Top news in Justice

Environmental racism has plagued communities of color for decades.

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Nearly nine out of 10 people experiencing homelessness have sought medical attention for a condition related to the state's dirty air, according to a new University of Utah study that provides a first-of-its-kind look at the disproportionate impacts air pollution has on those living on Salt Lake City's streets.

A conversation with Catherine Flowers, author of "Waste: One Woman’s Fight Against America’s Dirty Secret."
Years after coal mining and a prolonged drought sapped their water and food supplies, an indigenous community in Colombia’s Guajira desert is rebounding thanks to a resilient legume.

A Pittsburgh-based chemical and materials company has agreed to pay nearly $1 million for failing to follow state and federal laws for preventing and responding to oil spills, under a settlement with the U.S. Environmental Protection Agency.

Georgia Power paid top dollar to buy land from residents living near waste sites at its power plants. Environmentalists fear it’s a tactic to forestall the cleanup bill from new regulations for coal ash.
There is no middle path when it comes to the climate emergency.

Food scientists and marketers are creating healthy, plant-based, imitation tuna, crab, and shrimp that look and taste like the real thing.

New Liberal bill promises net-zero emissions by 2050, but has no targets, no plan, no commitment to involve other levels of government.

A plan to double production at one of the world's northernmost mines involves building a railway through barren-ground caribou habitat — the impacts of which aren't adequately known, says local leader.

Major roadbuilding, including the “reconstruction” of the BR-319 highway, now threatens the Brazilian Amazon’s last, vast intact rainforest, vital to Brazilian ecosystem services.
As Italian hazelnut plantations expand to cater to our love of chocolate and nougat, they are leaving a bitter aftertaste on local soil, water and air.

A U.S. researcher is raising the alarm about methylmercury levels in Labrador, but a Nalcor contractor monitoring the effects of Muskrat Falls says there's no need to worry.

With Joe Biden heading to the White House, the fossil fuel industry is preparing for a fight.

Land inequality is growing worldwide, threatening the livelihoods of 2.5 billion people who directly rely on farming and widening disparities in gender, health and climate-change impacts, researchers have warned.

When a coal plant shuts down, the loss of jobs and tax revenue can be devastating for the towns that host them. The state is grappling with how to help workers and local governments in Indiana with that transition.

The Trump Administration seeks to transfer ownership of Arizona area to a mining company with ties to the destruction of an Aboriginal site.

Tucked into an otherwise quiet bend south of Pismo Beach, Oceano Dunes may be California's most dangerous state park. Towns near the park, which draws more than a million trucks and dirt bikes a year, are besieged with air pollution, crime and accidents - even a mass shooting last year.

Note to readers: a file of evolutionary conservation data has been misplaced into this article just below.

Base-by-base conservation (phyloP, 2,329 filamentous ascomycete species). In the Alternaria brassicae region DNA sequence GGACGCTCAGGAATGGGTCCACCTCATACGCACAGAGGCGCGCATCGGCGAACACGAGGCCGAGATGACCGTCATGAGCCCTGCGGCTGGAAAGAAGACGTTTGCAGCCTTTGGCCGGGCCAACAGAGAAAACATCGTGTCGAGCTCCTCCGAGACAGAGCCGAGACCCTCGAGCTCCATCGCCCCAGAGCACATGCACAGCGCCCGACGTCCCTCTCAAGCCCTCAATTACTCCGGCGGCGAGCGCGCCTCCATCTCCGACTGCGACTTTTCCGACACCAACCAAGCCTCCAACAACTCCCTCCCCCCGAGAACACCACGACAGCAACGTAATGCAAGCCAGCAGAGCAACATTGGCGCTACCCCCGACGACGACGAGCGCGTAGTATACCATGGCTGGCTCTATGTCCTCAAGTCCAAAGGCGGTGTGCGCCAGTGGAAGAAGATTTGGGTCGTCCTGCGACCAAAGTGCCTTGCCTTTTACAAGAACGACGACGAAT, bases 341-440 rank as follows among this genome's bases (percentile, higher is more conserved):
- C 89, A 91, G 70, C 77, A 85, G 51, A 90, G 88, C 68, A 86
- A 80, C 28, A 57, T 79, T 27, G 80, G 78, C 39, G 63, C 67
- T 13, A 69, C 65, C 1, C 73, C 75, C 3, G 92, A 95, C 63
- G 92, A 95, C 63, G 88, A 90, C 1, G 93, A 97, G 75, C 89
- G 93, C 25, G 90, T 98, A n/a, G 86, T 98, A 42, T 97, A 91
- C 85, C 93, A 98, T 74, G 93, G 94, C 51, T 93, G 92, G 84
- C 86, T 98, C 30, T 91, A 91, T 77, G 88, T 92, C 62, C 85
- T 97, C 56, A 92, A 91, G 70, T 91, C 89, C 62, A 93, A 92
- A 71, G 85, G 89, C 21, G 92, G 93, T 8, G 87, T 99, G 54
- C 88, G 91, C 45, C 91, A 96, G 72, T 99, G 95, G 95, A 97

After a brutal storm in 2006, the Swinomish tribe off the coast of Washington state launched a strategy to deal with the effects of a warming planet. Now, 50 other native tribes have followed suit.

Close ties between the ruling elite and the coal industry have helped perpetuate South Africa’s dependence on the dirtiest fossil fuel for electricity. But now residents of the nation’s most coal-intensive region are suing to force the government to clean up choking air pollution.

For most college students, Saturdays are for relaxing or spending time with friends, but Damar Garcia is often busy preparing campaign materials for community residents about the importance of ensuring that young people of color have greater access to nature in cities.

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They’re also urging the president-elect to oppose the Line 3 pipeline through Minnesota, saying such oil infrastructure is incompatible with a new green economy.
Many rural households in America don’t have access to safe sewage systems. In Alabama, entrenched poverty and unusual geology have created a public-health disaster.
A Honolulu law firm has filed a trio of product liability civil lawsuits this month on behalf of three Big Island men against the chemical giant Monsanto Co. in Hilo Circuit Court.
An air inversion in early November caused a string of bad air days near the Clairton Coke Works. Residents are sick of it.
In the first month of his presidency, FDR created a government program that changed lives and the land forever. Could it be time for a new CCC?
A group of Ohio Valley senators says a watchdog agency’s recent report shows that federal regulators must do more to protect coal miners from silica dust.
Long marginalized by the tourism sector, Indigenous women are bringing First Nations, Métis, and Inuit narratives to the mainstream.
With its Séka Hills olive oil, the Yocha Dehe Wintun Nation is reclaiming its ancestral land with a crop for the future.
The current congresswoman would be the first Native American Cabinet appointee.
The independent BC Utilities Commission demanded answers on risks and was brushed off.

Ban's exemptions and waivers could permit so-called "bunker oil" until 2029.

Canada and the U.S. are bound together by waterways that transcend political borders. But what happens when industrial development changes those waters in ways that could last hundreds of years?